It delivers as perfect old school Glee closing numbers like “Shake It Off” or “Anything Could Happen” from the past, with the group running and giggling around the stage, spinning in the middle on a rotating drum ripped from a playground. The New Direction’s aren’t twerkers, they’re pure, the song screams. Pure and “losing time” because despite the best efforts of the show to draw out time, this school year has to end sometime. We’re no closer to having any understanding of what they’ll do at Nationals, but that’s typical Glee too and nothing worth complaining about -- we’ve bought into it thus far.

What it also doesn’t have is any connection to the New York narrative, where Rachel and Kurt swigging from a bottle of limoncello (“It tastes like lemons and gasoline,” says Kurt) before getting tattoos. Rachel is on a reinvention kick, first by faking out her Funny Girl director with a short bob wig to better embody her Fanny for a “You Are Woman, I Am Man” duet that makes us hope we’ll actually get to see this Funny Girl show to fruition.

Her next idea is to talk Kurt into letting loose with tattoos. He goes first, and Rachel tells him she chickened out, but not soon enough to stop him from getting a misspelled “It Gets Better” on his right shoulder. The tattoo idea may just be an excuse to showcase a shirtless Kurt, who’s been neglected when the rest of the Glee boys have been hyped as beefcakes from time to time.  Not that any Kurt fans are complaining about a little fair play objectification. He rushes back to the tattoo parlor to get it fixed, and realizes it was his own typo not the artist’s. Still, he’s offered a fix, a free tongue piercing and some advice on embracing mistakes and shaking up his life. Now “It’s Get Better” reads “It’s Got Bette Midler,” and Kurt scurries off to Skype with Blaine in hopes of a little cyber loving. Then, in the sweetest reveal, Rachel goes to the bathroom and pulls up her shirt to look at her own, secret tattoo. Finn, in the same script as the nameplate necklace she often wore during their courtship.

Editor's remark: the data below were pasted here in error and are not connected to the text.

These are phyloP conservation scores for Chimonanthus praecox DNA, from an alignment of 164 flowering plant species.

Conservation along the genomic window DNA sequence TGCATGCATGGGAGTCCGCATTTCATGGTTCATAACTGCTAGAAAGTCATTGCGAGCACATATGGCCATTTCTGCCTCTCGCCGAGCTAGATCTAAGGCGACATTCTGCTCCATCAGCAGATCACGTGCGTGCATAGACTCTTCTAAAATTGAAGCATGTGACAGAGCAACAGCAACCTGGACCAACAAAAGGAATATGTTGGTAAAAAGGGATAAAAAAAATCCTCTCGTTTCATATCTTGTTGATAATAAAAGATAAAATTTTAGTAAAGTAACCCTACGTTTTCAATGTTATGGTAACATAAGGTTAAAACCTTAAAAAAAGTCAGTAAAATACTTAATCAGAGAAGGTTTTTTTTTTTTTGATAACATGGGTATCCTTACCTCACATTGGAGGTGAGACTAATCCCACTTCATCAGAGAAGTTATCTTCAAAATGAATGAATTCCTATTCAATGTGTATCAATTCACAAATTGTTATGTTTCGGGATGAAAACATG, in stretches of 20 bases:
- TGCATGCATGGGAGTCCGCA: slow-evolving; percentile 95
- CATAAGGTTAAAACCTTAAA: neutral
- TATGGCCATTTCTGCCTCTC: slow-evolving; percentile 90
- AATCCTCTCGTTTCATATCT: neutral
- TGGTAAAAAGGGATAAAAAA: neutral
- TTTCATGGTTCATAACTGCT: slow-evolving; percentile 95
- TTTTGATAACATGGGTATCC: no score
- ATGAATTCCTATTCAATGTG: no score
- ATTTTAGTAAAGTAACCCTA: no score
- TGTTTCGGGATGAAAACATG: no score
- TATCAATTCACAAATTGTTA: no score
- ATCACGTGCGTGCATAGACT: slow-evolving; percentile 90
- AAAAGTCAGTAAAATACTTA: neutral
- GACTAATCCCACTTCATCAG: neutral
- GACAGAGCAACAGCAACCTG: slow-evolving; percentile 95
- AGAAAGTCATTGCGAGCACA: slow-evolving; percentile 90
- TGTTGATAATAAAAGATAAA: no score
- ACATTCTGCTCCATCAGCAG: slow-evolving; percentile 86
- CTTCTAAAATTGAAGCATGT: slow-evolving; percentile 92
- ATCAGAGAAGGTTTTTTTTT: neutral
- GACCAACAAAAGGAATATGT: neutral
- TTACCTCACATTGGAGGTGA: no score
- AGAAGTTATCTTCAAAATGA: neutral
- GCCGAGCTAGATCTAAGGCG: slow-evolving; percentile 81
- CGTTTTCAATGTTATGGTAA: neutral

While this episode is much better than anticipated with twerk in the title, the disjoint between the story we’re getting out of New York and the story out of Lima is especially pronounced.  Ohio continues the rehashing what we’ve seen before -- Sue and Schue’s struggle, cheating boyfriends with the popular cheerleader -- while New York takes us on new adventures. Despite Unique’s standout story, the grasp of Ohio continues to wear thin. There’s no real anticipation of what’s to come at McKinley, but how Rachel will do with Funny Girl or how Kurt will parlay this newfound rebellion into his budding NYC career. It’s good that next week Sam and Blaine get themselves over to New York for a bit. The sooner this never ending school year ends, the better for Glee.